Learn the secrets of water management by listening to old folks
Read aguanomics http://www.aguanomics.com/ for the world’s best analysis of the politics and economics of water In a newsletter from over two years ago (!), I wrote:
I had a very interesting meeting with the ex-CEO of a major Dutch water company (these are public corporations) and learned quite a bit from his seasoned perspective. [That CEO was one of the key background sources for our paper, "Water civilization: the evolution of the Dutch drinking water sector," now in press.] Does anyone know of an oral histories project (or similar archive) that draws on the experience of folks who have worked decades in water? They would make a good book or series of blog posts/articles.
I apologize for the long delay in publishing these two responses:
Nicholas Brozovic wrote:
We actually completed an oral history project for water management in Nebraska at the end of 2013. I don’t know how much you know about the High Plains region of the US, or Nebraska in particular, but we have a unique local governance system for groundwater management (the Natural Resources Districts) that has been in place for over forty years. Many of the key people involved in setting it up are elderly, so our Water for Food Institute helped the Nebraska State Historical Society collect interviews from important people around the state to try to understand how and why the system was developed, and what people’s opinions were at the time. These were then transcribed, and together with the audio files, put online. There are over 70 interviews in total on the website. Here’s a news release on the project, and here’s a blog post from a grad student who used our database for research.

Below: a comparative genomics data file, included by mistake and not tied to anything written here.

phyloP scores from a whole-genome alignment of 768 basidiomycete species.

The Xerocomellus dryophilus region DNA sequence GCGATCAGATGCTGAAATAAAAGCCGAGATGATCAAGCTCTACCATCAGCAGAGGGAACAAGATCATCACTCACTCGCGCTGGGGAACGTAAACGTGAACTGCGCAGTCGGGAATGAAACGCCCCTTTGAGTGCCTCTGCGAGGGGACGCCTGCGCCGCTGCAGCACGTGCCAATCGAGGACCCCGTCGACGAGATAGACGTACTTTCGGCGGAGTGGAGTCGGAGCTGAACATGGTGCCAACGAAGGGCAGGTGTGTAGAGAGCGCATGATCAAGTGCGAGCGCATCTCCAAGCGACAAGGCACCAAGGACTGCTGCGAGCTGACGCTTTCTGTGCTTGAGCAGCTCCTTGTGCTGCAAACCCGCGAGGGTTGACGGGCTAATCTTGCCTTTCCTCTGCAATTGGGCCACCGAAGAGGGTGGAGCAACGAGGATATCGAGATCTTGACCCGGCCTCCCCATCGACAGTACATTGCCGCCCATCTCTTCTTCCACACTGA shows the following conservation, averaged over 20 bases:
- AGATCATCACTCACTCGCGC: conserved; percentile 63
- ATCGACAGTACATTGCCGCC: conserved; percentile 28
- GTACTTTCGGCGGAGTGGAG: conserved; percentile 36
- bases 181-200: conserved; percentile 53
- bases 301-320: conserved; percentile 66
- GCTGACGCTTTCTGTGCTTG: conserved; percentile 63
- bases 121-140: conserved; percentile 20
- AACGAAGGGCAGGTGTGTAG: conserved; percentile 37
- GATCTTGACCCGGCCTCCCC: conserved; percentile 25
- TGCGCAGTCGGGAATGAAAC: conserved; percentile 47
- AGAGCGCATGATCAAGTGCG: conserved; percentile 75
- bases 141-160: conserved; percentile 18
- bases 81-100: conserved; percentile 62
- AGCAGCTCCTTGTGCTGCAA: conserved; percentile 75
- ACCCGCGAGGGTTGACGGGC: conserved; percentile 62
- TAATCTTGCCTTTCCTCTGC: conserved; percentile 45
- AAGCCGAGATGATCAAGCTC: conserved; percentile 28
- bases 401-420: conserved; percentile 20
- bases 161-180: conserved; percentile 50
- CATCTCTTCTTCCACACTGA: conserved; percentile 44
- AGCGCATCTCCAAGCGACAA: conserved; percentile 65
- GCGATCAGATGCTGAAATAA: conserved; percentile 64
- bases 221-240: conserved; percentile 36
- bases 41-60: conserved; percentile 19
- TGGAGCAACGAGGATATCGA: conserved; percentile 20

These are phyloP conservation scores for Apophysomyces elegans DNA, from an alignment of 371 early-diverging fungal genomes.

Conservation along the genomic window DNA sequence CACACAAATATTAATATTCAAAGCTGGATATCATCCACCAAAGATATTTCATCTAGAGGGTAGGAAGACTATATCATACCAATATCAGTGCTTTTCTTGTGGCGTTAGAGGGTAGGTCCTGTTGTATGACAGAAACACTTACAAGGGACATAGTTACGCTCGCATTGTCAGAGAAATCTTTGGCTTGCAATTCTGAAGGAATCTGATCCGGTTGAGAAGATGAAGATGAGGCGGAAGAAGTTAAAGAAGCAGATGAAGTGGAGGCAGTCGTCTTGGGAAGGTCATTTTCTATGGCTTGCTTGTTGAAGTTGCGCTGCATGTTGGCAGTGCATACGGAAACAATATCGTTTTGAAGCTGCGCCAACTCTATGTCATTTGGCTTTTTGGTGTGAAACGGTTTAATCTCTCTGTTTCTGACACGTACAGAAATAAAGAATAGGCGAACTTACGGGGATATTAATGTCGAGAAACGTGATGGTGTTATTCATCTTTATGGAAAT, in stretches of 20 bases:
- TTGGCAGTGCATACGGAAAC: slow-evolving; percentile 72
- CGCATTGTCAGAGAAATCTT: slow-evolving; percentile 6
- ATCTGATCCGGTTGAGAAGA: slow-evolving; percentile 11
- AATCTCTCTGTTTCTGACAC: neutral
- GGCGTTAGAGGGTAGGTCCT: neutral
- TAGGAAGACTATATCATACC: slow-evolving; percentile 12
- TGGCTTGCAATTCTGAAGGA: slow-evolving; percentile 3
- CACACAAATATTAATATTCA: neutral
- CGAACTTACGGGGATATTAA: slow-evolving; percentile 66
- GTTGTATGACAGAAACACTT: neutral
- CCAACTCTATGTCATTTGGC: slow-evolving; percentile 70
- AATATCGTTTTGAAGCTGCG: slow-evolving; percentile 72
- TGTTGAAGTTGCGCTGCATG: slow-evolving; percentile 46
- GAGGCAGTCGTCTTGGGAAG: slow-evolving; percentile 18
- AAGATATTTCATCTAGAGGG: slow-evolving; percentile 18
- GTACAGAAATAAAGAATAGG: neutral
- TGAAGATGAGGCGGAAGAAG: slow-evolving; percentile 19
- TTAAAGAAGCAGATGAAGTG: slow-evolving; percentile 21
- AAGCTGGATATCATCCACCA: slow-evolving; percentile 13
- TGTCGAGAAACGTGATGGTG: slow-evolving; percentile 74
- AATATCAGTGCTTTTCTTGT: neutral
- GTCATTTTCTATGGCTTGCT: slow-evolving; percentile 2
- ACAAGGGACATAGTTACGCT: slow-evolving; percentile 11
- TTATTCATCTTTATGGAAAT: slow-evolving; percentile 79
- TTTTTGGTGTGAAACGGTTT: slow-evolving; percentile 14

Linda Vida wrote:
There is an Oral History Center that is part of the UCB Bancroft Library. There is a search box about half way down the screen, enter “California Water Resources” in the search box and submit. You will see many oral histories that pertain to water and some of them were sponsored but the California Water Resources Center. It looks like all of them have been digitized and are available to read online and the researcher can print a certain amount of pages.
Here’s how to prepare for an oral history (there are many links there).
Of course, now you can videotape oral histories but you have to still do the preparation as I mentioned before so that you have a quality finished project. And as I mentioned before, you can do an entire career (long) or just a major project or a part of a career.
I think most major universities would have an oral history department, as it truly is a unique way to capture history with the people who “made it happen.”
Bottom line: Anyone can learn a lot by talking to veterans. Use these resources, find your own, or — best of all — go find some water managers to tell you “how they did things in the old days.”